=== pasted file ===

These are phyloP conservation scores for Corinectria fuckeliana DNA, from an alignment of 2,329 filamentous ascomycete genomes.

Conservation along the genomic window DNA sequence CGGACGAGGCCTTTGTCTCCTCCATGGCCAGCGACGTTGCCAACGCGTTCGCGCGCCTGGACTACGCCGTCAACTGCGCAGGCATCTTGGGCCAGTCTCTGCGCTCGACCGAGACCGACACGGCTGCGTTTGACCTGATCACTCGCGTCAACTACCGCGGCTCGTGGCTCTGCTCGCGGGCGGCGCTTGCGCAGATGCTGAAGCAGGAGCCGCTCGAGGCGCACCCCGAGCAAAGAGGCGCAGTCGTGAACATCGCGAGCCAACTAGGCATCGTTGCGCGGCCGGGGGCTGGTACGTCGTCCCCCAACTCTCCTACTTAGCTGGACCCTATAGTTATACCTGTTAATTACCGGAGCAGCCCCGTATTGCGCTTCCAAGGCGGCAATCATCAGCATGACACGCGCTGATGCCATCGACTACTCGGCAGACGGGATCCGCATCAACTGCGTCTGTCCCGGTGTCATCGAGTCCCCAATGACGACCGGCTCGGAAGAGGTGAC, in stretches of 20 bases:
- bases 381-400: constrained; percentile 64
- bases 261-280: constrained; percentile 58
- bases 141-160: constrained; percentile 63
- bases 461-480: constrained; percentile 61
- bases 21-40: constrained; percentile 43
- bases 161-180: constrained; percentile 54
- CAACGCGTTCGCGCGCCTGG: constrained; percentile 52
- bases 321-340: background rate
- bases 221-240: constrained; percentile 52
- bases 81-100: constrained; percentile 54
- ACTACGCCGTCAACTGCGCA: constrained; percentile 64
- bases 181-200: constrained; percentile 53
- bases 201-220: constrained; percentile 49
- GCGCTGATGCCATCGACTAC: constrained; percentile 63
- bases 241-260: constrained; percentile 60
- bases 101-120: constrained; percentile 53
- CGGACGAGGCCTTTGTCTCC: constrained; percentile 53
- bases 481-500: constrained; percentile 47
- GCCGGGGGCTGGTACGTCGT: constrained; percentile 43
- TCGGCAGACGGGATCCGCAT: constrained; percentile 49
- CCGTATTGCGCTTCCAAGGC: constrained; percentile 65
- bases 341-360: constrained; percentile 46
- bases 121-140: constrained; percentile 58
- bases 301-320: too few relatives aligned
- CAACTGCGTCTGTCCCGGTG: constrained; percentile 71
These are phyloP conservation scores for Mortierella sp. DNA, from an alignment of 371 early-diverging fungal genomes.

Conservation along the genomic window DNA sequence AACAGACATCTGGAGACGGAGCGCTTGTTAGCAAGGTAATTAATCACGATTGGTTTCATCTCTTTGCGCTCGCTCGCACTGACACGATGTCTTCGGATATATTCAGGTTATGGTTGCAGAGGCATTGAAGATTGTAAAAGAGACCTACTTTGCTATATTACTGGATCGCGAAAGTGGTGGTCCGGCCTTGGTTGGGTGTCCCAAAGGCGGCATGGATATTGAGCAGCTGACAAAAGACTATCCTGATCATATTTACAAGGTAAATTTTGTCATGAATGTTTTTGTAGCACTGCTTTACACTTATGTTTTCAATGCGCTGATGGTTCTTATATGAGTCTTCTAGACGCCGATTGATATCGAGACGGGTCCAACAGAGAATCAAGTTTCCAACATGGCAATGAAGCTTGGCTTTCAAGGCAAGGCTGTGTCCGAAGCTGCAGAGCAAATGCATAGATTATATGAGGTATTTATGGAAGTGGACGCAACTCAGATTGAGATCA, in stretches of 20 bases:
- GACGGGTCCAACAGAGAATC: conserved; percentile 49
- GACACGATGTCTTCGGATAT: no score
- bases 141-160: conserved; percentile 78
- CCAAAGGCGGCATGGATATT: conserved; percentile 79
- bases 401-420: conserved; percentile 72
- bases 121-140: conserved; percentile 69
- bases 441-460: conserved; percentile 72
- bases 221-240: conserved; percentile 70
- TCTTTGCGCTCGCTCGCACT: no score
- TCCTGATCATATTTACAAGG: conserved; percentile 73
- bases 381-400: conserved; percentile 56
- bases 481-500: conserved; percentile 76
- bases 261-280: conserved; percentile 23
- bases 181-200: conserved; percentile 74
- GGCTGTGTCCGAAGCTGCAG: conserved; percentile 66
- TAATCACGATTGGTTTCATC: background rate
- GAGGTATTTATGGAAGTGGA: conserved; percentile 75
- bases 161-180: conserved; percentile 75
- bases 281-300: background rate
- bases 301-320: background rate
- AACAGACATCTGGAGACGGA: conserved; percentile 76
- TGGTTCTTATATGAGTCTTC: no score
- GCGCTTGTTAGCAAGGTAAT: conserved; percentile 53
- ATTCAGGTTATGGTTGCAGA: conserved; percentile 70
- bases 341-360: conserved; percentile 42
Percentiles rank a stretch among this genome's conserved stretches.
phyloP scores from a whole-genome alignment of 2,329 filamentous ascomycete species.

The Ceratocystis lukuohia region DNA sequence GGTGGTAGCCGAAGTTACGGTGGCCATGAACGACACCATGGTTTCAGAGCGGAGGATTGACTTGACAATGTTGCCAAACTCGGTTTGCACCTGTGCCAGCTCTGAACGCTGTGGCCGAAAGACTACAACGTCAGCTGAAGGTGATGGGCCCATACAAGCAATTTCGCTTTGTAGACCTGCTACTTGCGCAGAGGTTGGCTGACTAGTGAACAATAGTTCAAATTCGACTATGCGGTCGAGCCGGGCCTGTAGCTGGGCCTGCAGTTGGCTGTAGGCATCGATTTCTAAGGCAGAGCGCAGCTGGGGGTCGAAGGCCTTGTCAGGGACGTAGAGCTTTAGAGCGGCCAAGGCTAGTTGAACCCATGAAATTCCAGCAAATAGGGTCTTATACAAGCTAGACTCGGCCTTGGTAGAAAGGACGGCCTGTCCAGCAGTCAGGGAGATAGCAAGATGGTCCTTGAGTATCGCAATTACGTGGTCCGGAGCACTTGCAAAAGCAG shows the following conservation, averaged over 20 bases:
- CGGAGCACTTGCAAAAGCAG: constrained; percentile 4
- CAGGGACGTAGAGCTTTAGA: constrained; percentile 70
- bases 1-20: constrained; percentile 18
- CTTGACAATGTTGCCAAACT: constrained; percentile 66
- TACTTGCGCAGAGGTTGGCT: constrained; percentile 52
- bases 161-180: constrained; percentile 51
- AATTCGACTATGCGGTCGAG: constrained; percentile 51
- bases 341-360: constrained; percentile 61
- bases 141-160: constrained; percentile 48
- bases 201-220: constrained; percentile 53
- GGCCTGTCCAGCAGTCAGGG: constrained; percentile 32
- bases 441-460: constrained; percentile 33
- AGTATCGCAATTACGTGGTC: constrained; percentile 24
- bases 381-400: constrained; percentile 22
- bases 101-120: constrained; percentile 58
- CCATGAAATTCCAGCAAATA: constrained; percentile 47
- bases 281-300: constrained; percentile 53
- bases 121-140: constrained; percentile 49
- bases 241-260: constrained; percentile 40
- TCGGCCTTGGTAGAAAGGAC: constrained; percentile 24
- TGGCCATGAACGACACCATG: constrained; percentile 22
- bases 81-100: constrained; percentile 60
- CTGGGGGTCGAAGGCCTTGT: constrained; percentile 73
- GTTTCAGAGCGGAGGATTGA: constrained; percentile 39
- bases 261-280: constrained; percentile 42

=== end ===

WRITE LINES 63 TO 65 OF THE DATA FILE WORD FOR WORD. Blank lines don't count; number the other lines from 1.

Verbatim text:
- bases 161-180: constrained; percentile 51
- AATTCGACTATGCGGTCGAG: constrained; percentile 51
- bases 341-360: constrained; percentile 61